Meanwhile, Sarah meets a sweet and harmless young mafioso who seems taken with her. After a failed attempt to further her singing career, he pursues Sarah as a girlfriend. Reluctant to offend him because she’s so very accommodating but also reluctant to join his entire, er, family for dinner, she appeases him with an pseudo-intimate gathering at her place.
Enter Chase, the sweet and harmless young businessman who’s been taken with her since she got drunk, tattooed her ass, and nearly slept with him while in despair over Bailey, who just broke up with her. Though Sarah refuses to go to dinner with him out of embarrassment, he shows up at her door with an impressive spread of vittles and a huge bouquet of flowers. Party of three becomes party of four.
But wait: there’s more! Maguire, the sweet and harmless musician who’s been taken with her since the season premiere, is even more rejected than usual. Because he’s recently lost his apartment, Sarah suggests that he crash at her place as a friend while Romy is away. Until now, he’s been too stubborn to take her up on her offer: he likes her too much, you see, to just be casual friends. But now, well, it is Thanksgiving… Guess who’s coming to dinner: a group of rag-tag gents all waiting in line for a little bit of Sarah’s holiday cheer! What do you think they’ll be dreaming of when they fight over the wishbone?
Sarah twitters about, nervous to be cooking her first Thanksgiving meal but still fetching in her belly-baring fuzzy wool sweater. Each of the men tries to keep Sarah for himself, though throughout it all, she remains blissfully (or willfully) ignorant of their intentions. That is, until Chase corners her in the bedroom for a smooch, the mafioso woos her in the kitchen, Maguire sulks, and the homeless genius wanders off. Horrified by what she assumes is her own lack of hospitality, Sarah tears off into the dark New York streets after the genius, calling after him and begging for him to come back. (One would think that Sarah might have encountered a homeless person before, during her 18 years in San Francisco, but perhaps this is her first interaction with a homeless genius, which might explain why she’s so determined to save him.)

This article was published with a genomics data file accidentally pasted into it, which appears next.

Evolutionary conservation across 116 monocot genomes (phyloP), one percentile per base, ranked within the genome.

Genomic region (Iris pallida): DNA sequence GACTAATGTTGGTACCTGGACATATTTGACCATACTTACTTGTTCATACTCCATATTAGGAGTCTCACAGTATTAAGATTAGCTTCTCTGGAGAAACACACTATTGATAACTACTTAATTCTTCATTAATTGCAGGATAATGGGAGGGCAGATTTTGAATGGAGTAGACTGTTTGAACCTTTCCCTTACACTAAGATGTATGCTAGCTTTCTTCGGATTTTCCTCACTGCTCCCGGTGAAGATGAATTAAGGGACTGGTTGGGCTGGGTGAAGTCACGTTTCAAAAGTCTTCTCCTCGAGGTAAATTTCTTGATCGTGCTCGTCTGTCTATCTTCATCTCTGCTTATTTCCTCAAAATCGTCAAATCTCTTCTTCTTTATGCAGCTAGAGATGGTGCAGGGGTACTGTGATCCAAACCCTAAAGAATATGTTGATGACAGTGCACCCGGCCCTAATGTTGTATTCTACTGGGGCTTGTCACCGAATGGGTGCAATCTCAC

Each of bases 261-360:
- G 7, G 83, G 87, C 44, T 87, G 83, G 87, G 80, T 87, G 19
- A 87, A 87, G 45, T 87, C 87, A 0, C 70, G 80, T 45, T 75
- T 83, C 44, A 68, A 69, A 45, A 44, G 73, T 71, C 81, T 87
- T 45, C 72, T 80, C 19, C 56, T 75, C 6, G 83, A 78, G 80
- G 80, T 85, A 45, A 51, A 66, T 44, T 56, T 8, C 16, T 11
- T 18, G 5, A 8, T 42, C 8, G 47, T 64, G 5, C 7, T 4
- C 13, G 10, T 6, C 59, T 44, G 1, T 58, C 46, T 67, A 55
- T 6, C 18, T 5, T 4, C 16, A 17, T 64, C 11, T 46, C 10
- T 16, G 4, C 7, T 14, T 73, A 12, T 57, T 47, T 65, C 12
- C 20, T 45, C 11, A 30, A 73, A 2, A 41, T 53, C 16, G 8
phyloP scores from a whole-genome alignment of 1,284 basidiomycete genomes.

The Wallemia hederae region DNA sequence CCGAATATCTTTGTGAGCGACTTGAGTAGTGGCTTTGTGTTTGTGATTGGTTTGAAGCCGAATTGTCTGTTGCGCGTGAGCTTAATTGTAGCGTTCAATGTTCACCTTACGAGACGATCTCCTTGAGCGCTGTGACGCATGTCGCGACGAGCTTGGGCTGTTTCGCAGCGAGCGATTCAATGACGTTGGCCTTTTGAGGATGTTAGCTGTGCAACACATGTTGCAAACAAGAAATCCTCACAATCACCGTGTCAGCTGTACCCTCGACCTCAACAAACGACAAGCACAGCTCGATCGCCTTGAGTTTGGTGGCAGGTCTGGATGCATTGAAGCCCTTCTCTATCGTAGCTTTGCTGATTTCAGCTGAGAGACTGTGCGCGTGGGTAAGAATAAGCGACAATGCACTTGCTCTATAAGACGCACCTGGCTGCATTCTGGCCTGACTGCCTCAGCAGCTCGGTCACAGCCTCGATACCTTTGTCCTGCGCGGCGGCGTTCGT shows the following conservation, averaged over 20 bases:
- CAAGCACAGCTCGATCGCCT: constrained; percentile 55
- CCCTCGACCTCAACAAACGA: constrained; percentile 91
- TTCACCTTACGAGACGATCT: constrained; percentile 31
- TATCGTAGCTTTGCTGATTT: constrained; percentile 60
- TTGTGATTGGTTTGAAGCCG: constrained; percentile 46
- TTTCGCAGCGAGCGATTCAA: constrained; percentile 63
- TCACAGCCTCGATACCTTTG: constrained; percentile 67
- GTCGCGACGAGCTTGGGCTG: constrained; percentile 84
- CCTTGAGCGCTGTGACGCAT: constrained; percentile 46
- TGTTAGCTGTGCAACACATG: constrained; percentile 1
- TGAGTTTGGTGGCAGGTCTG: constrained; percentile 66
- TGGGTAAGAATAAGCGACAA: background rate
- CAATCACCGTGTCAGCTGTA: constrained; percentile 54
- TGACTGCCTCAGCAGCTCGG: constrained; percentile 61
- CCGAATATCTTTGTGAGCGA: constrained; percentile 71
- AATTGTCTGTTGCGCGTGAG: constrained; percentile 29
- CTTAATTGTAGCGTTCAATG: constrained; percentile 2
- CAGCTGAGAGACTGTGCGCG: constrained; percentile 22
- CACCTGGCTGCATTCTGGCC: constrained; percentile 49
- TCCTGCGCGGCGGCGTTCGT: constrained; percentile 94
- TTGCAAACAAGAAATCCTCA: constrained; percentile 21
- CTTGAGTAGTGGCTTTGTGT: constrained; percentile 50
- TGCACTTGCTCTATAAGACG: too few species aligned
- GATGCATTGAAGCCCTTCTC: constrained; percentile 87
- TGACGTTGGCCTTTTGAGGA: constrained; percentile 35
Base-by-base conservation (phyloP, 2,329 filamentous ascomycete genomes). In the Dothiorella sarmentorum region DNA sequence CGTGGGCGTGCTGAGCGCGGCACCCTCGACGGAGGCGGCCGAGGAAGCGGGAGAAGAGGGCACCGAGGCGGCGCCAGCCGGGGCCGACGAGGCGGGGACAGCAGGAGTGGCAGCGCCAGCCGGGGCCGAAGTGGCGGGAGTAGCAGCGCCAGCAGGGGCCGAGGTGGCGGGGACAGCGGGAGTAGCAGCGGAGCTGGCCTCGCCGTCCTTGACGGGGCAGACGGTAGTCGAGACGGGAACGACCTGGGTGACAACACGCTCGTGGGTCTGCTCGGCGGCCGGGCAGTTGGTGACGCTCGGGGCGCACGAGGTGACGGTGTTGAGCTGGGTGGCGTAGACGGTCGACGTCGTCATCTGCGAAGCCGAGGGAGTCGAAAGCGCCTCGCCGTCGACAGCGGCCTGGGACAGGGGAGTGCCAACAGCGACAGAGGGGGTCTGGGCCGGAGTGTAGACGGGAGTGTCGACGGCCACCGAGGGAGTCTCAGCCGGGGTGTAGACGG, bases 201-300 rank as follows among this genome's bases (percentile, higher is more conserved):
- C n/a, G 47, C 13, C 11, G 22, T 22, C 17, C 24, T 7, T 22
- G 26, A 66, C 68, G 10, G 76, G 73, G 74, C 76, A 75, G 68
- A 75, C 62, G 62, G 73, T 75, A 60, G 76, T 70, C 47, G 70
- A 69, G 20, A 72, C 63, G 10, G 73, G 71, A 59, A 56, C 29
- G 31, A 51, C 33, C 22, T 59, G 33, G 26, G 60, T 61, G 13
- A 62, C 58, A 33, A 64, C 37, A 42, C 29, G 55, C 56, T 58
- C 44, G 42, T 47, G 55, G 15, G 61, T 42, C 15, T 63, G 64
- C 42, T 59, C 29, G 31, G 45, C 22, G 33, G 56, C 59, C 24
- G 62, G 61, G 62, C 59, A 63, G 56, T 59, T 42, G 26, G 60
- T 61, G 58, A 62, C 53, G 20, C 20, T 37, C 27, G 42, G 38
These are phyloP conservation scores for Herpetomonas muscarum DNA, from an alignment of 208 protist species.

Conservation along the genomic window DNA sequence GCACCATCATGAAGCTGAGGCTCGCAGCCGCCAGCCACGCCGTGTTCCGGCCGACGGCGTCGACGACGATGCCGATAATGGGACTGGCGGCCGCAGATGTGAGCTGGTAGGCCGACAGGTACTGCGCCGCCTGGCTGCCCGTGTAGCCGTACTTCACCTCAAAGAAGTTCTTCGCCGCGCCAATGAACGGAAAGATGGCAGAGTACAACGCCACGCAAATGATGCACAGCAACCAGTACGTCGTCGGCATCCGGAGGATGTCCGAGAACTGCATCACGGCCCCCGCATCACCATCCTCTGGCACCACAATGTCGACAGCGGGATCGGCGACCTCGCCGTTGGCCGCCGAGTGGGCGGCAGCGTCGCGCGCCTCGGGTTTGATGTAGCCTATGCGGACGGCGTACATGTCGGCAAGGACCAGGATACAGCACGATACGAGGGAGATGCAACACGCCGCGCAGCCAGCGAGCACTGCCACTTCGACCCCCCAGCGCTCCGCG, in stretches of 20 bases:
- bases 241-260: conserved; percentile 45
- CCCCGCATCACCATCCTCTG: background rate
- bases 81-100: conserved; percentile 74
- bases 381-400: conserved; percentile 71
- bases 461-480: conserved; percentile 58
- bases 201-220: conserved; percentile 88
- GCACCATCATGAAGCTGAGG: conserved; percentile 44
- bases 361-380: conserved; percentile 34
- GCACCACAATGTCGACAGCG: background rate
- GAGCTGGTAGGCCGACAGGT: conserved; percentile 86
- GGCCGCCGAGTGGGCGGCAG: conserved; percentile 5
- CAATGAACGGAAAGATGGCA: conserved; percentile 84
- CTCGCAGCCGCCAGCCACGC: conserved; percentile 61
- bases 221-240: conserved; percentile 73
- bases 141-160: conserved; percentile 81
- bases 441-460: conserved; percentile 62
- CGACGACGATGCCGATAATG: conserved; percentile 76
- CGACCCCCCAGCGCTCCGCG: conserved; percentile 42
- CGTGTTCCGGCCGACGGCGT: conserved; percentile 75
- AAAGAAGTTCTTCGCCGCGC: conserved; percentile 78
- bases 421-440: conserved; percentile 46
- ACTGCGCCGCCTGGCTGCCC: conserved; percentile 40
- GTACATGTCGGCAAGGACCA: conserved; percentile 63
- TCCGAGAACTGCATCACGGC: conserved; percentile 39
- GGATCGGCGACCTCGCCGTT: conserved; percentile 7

Alas, the genius is also a nut-job and so he’s numb to Sarah’s charms: when she finally catches up with him, he leaves her crying in the street. But never fear. It’s Maguire to the rescue! Having dragged himself out of his funk and out of the apartment, Maguire professes to love Sarah’s generous spirit. And so the episode ends in an inevitable kiss.
There’s a lot wrong with the Thanksgiving episode, not the least of which is the inane, almost sit-com-ish plot. But the episode is also emblematic of Time of Your Life‘s more general shortcomings. The writers apparently think that like Sarah’s suitors we’ll put up with anything she does, no matter how absurd or misguided, just because she’s so darn cute. Even when Chase provides the voice of reason, telling Sarah she’s crazy for letting a strange homeless man into her apartment, his complaint is laughed off by the other dinner guests, who think he’s too stuffy and uptight. But really, the show is making Sarah an object of ridicule and easy dismissal. Though it initially appears to be about her search for autonomy in the Big Apple, it’s really about something much more shallow: her ability to make men love her on both coasts. She is anything but independent, replacing Bailey with Maguire and relying on a group of total strangers and flakes for her emotional support.
This support comes in the form of forgettable, one-dimensional characters (the rich snob, the good girl roommate, the ex-junkie), most of whom are given an appropriate trauma to make them at least theoretically interesting. As Sarah’s intended beau, Maguire is perhaps the blandest of the group, and Schaech plays him with a kind of detached gloominess. Sadly, his purely physical interracial relationship with barmaid Joss (Gina Ravera) was dropped after the first few episodes, presumably to make Maguire more palatable for goody-goody Sarah. Neither moralistic about sexuality nor overtly explained, the subplot was one of the series’ only risky elements.